Training vs Testing

The open is nearly upon us and with it come some interesting questions and personalities. Over the next couple of posts we will dig into a few of the things we are likely to see and what we can do about it. Let’s start with one of the questions. “Should I scale this workout?”

One of the nice things about the open is that due to the nature of the contest there are some very clear constraints. The workouts have to be accessible, manageable for groups, repeatable, able to be judged on video, and performed with the tools available in the average CrossFit gym, and so on. There are a limited number of movements which allow us to loosely predict the types of things to prepare for. This information coupled with nearly 10 years of workout history from all the previous Opens we have lots of opportunities to test, retest, and train for this five week competition.

I got a message the other day from from athlete asking about how to approach a retest of an open workout involving double unders. The athlete who normally is proficient at double unders had been struggling with double unders recently and they asked if they should scale it down so they can “get a good workout/score” of if they should repeat Rx and just suck it up on the double unders. The most common answer I give athletes when they ask how they should approach some aspect of their training is “it depends.” In this case though it does not. In training we are looking to create a specific stimulus and we will frequently adjust elements of the training to maximize the dose response to the training. Heavier or lighter, faster or slower, more or less rest are all factors to be manipulated to target a specific adaptation. This becomes one of the limiters regarding the efficacy of group training but that is for a future posts. But generally speaking we try to make the dose as specific as possible because we want the response to training to be as specific as possible. This all goes out the window when it comes to testing. And the Open is very much a test. For many athletes it is the most stringent and rigorous series of tests in their whole training calendar. For most CrossFitters around the world we show up to the gym everyday to move the needle a little at a time on this lifelong fitness journey, but ultimately we aren’t striving to test ourselves in any meaningful way beyond a bikini and helping your cousin move into a 4th floor walkup. The Open then becomes an opportunity to really see how you stack up among a global population of like minded individuals. How has your training prepared you for the unknown and unknowable? And it is only by doing the test as prescribed that we can find out. And this holds true for retesting as well. How can I know if I am any fitter if I don’t do the workouts as I have done them in the past. And even using the term workouts is misleading. These tests are not about “getting a good workout.” They are uncovering the truth about your current fitness. Where are your weaknesses? Where are your strengths? What should you be spending more time on every day until it no longer holds you back? Training is the work we do to improve. Testing is the work we do to see how much or how little we have actually improved. Training is what we do all of the time. Testing is what we do once in a while. Training is frequently done at sub-maximal loads and at sub-maximal paces. Testing is the search for max loads and the upper limits of our paces. Train when it is time to train. When it is time to test leave everything on the table.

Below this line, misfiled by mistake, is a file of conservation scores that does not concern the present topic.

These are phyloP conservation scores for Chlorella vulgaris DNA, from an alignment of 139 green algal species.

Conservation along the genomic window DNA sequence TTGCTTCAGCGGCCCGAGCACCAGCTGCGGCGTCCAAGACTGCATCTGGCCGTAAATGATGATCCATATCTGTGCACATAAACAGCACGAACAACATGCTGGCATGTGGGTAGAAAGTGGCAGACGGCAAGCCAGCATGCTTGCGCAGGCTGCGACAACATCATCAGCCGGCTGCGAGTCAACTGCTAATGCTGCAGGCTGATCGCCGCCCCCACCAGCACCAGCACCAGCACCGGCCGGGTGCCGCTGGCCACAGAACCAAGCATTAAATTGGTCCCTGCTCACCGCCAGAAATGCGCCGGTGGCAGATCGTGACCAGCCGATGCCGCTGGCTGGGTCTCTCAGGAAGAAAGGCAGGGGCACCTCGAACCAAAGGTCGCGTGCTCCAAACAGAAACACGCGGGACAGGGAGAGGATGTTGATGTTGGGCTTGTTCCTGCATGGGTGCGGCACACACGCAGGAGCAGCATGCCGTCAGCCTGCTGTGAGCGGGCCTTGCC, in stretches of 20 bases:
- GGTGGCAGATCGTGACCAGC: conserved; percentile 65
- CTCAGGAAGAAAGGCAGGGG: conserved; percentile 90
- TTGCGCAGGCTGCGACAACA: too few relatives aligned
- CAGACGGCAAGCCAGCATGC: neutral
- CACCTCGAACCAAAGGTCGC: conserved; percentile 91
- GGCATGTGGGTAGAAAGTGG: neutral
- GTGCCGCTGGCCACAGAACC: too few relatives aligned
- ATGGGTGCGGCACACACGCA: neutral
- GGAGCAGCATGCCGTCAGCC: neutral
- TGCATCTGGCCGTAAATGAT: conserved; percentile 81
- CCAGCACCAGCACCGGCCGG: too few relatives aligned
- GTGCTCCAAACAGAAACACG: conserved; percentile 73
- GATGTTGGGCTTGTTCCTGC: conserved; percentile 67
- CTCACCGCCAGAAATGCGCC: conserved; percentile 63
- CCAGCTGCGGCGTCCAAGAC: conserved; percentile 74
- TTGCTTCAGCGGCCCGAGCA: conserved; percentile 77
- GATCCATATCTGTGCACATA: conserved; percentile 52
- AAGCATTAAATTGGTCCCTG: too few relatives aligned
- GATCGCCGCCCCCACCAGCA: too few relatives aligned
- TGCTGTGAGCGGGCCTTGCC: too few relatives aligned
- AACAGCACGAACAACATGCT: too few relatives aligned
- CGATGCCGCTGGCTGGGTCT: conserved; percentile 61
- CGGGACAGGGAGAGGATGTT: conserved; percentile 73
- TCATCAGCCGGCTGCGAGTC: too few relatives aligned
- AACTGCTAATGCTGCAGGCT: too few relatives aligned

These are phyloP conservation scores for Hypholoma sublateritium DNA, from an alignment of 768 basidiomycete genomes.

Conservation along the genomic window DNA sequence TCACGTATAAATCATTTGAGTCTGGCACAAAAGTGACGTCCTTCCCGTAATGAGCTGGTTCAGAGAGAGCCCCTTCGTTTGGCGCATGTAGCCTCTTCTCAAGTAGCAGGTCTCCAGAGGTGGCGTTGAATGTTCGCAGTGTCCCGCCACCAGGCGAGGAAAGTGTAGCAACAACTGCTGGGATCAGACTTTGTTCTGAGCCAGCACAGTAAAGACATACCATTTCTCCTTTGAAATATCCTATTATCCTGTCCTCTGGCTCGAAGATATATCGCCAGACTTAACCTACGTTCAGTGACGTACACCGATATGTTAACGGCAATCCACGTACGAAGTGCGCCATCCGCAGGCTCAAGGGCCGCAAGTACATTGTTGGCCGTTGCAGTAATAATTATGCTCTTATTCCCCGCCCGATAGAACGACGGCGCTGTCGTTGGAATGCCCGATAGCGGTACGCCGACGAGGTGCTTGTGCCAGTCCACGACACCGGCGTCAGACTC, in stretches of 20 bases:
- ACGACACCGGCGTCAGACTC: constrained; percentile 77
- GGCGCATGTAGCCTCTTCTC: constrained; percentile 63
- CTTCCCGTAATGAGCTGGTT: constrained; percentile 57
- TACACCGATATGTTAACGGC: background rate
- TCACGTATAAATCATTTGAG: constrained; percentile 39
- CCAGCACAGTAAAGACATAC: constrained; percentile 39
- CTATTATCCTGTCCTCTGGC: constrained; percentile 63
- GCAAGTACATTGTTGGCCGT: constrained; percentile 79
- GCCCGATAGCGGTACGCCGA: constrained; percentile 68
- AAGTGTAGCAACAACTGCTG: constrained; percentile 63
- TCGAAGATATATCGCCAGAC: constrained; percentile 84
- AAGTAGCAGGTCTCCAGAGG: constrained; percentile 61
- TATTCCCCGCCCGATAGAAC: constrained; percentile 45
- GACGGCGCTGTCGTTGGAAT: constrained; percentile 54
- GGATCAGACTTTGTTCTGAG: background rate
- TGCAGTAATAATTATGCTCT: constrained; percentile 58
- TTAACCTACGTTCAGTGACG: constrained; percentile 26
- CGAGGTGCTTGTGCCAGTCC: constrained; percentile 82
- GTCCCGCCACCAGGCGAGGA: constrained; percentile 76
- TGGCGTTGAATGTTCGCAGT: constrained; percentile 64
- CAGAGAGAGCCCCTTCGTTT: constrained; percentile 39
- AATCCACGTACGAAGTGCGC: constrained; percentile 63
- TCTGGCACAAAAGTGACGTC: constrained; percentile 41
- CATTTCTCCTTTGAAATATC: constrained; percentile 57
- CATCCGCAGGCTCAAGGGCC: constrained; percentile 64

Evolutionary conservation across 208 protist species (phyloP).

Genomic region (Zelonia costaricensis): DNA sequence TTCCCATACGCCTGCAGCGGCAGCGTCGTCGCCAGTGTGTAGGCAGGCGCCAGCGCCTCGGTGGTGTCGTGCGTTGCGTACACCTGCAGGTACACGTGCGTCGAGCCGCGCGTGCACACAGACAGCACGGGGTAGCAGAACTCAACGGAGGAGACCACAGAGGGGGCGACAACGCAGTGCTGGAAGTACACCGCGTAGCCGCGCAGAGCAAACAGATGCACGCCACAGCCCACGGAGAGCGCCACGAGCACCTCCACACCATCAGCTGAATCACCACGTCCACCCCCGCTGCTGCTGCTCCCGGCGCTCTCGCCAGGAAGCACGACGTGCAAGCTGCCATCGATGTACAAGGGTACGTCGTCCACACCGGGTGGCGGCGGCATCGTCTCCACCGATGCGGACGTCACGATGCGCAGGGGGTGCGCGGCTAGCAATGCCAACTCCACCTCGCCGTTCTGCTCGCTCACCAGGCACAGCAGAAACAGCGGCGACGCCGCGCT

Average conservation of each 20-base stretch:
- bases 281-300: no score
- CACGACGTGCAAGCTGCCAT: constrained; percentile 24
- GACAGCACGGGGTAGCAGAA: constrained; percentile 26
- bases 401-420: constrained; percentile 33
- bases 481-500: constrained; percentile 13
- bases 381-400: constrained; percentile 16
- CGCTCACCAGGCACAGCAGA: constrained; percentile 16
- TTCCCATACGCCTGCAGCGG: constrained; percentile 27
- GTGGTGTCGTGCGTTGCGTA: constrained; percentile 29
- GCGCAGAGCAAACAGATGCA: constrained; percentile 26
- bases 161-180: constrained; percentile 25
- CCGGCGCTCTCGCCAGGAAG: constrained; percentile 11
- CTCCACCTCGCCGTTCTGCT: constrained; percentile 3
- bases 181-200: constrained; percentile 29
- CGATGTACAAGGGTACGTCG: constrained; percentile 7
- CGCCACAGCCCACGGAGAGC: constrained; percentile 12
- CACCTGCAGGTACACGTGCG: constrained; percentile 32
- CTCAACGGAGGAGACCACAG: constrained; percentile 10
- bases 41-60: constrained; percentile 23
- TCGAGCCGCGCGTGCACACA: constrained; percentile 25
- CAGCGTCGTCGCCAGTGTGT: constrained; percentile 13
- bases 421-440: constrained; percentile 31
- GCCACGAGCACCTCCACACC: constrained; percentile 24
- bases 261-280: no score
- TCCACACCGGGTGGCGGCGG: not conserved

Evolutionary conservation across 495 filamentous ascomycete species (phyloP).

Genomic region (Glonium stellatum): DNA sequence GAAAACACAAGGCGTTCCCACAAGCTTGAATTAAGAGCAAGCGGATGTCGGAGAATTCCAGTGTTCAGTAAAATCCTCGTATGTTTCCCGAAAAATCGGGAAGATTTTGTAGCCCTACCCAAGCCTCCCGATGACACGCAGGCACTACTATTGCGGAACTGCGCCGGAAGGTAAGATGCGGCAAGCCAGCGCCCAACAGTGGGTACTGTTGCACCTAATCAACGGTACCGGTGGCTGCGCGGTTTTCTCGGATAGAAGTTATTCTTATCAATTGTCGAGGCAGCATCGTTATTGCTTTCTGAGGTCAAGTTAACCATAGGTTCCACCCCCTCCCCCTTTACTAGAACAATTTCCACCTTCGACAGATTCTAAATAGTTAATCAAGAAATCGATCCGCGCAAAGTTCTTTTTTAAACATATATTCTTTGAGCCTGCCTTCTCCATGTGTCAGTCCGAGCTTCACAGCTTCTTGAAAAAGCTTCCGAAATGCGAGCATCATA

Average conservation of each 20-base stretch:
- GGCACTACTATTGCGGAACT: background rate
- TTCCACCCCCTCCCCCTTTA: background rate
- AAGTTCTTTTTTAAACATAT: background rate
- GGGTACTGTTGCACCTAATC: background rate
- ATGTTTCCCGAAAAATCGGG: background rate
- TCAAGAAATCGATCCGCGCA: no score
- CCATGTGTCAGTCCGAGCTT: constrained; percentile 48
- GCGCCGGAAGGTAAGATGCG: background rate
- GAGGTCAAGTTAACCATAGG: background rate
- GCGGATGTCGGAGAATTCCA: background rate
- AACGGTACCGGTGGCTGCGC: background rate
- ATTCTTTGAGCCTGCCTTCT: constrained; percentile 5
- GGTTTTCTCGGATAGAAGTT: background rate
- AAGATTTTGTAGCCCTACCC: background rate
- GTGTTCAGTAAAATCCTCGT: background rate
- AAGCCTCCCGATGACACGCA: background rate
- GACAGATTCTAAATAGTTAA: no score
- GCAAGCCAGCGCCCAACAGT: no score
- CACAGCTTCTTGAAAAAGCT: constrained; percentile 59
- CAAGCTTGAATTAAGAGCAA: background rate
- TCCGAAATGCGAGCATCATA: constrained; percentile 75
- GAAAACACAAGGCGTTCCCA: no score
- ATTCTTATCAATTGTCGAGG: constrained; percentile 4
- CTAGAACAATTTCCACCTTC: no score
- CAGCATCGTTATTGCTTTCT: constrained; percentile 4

Jordan Holland